Tunisia's Foreign Minister Othman Jerandi (photo: AFP)
Tunisian Foreign Minister Othman Jerandi affirmed on Tuesday his country's full readiness to defend the Egyptian and Sudanese rights in the River Nile waters.
Jerandi's remarks came during his speech at the Arab League's (AL) extraordinary meeting of Arab foreign ministers over the Grand Ethiopian Renaissance Dam (GERD) crisis in Doha on Tuesday.
The AL's GERD-focused meeting was held in light of the stalled negotiations of the Ethiopian dam between Egypt, Sudan and Ethiopia since April and Addis Ababa's imminent unilateral second-year filling of the $4.8 billion hydropower project, which the two downstream countries reject without forging a legally binding deal over its filling and operation.
Jerandi also reiterated his country's stance expressed by Tunisian President Kais Saeid in supporting Egypt and Sudan in preserving their water interests, considering the matter an Arab national water security.
During a joint press conference in April with Egyptian President Abdel-Fattah El-Sisi in Cairo, Saeid affirmed that his country would never accept Egypt’s water security to be compromised.
Saeid's statement came few days after the collapse of the 6,000-megawatt dam's last round of talks — which was sponsored by the African Union (AU) and aimed to revive the already stalled negotiations since January — was held in the AU’s chair country, the DR Congo, in April but failed to stir the stagnant water, with both Egypt and Sudan blaming Ethiopia’s “intransigence.”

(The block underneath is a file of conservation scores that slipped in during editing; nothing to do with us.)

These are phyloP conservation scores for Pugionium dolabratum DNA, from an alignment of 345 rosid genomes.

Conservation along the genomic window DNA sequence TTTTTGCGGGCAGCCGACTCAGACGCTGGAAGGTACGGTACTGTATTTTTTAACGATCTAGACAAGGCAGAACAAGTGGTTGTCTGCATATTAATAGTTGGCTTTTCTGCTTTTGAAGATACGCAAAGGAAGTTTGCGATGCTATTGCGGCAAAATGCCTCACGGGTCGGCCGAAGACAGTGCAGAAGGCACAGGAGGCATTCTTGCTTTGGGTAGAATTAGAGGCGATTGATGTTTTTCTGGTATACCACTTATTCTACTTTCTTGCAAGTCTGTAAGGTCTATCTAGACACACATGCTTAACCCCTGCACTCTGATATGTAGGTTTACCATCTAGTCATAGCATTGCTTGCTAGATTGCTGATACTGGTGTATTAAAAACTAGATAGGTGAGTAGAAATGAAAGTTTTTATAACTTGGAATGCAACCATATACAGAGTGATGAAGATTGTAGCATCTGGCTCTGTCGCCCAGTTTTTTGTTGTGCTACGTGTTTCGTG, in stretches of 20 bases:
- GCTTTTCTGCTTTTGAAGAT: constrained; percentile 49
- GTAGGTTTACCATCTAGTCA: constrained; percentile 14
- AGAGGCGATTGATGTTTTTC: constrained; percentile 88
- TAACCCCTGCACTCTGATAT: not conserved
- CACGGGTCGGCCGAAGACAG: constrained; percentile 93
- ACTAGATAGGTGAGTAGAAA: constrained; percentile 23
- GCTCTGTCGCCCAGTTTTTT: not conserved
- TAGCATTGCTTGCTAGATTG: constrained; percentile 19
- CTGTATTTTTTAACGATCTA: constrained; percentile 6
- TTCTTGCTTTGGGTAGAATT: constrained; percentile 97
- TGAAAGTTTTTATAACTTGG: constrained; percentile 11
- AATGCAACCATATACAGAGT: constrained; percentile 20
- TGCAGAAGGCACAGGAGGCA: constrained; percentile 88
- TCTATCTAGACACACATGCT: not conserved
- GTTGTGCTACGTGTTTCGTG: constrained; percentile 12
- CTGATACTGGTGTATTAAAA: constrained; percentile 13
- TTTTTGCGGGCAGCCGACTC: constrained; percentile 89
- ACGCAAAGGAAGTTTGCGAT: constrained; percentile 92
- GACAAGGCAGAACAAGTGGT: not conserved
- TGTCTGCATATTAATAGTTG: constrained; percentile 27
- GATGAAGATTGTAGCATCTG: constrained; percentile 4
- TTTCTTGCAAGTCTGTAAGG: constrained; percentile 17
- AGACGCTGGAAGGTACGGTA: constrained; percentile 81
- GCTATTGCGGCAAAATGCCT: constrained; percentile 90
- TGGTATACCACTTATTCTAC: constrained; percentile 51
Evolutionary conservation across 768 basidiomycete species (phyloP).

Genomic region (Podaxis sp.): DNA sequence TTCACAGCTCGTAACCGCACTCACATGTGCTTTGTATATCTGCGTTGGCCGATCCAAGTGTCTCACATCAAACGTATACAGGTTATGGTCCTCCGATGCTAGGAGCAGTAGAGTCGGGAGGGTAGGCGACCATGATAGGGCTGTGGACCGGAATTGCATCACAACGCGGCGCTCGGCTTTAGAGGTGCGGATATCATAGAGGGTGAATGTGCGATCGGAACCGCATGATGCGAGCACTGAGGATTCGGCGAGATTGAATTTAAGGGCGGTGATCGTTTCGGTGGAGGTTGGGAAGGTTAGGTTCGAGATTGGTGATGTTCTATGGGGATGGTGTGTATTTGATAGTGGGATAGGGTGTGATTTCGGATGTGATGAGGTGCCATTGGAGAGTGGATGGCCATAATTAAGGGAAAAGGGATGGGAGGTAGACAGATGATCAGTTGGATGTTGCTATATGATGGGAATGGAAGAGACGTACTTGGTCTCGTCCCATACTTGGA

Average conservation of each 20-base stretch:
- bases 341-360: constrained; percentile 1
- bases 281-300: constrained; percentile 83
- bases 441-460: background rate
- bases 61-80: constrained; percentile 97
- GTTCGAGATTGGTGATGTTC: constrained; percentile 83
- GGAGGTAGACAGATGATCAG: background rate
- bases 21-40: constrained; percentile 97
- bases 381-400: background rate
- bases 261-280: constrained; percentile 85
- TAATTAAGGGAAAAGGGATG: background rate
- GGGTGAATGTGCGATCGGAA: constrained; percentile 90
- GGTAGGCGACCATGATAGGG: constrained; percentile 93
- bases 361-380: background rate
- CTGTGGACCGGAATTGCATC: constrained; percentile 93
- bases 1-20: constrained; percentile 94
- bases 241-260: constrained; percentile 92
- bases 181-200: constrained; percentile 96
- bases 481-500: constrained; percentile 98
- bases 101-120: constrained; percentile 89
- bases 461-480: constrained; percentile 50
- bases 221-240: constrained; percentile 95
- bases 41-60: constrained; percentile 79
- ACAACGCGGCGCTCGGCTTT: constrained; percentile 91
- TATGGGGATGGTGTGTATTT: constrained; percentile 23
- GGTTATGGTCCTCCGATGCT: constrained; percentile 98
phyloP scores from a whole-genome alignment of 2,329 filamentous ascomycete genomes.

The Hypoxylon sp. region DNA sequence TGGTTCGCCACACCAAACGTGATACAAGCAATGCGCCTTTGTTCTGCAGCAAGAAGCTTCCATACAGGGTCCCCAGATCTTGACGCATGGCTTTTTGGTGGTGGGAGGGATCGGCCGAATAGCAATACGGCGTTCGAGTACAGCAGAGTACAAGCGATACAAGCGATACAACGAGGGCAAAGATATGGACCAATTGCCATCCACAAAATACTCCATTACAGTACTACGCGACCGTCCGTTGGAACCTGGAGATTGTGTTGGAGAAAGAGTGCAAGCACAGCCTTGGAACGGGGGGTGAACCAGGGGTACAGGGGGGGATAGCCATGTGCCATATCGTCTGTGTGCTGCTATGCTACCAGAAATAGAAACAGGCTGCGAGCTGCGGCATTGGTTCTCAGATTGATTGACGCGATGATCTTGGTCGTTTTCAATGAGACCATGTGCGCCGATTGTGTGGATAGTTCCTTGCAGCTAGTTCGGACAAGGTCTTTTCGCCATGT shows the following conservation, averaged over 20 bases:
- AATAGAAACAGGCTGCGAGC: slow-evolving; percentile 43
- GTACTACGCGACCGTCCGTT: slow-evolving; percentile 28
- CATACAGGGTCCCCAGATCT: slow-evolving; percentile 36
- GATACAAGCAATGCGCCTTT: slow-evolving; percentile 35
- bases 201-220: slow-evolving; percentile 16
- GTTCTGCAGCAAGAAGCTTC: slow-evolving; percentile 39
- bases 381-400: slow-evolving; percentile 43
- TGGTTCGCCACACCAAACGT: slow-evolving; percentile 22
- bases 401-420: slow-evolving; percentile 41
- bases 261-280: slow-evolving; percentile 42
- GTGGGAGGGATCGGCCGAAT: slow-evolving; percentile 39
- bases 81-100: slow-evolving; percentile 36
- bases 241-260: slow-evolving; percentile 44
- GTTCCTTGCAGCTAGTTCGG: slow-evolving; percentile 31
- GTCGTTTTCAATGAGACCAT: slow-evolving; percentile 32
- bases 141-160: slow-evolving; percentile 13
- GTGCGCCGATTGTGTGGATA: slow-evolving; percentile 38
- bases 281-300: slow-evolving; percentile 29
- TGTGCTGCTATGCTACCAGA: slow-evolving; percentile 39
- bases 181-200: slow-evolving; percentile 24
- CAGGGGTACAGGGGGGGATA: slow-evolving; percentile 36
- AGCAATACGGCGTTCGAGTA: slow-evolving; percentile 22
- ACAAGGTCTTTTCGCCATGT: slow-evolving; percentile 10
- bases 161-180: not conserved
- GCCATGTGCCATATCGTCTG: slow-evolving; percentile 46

In a resolution issued on Tuesday, the AL stressed its rejection of any measures that would undermine the water share of Egypt and Sudan, calling for the United Nations Security Council (UNSC) to intervene in the crisis which risks aggravated tensions in the region.
On Saturday, Egypt sent a letter, which Ahram Online exclusively had a copy of, to the president of the UNSC expressing its objection to Addis Ababa's plan to move ahead unilaterally with the second filling of the GERD in July in the absence of a legally binding agreement.
Egypt fears the massive $4.8 billion hydropower project will significantly diminish its water supply, while Sudan fears it would threaten the lives of millions of its people and risk its national security.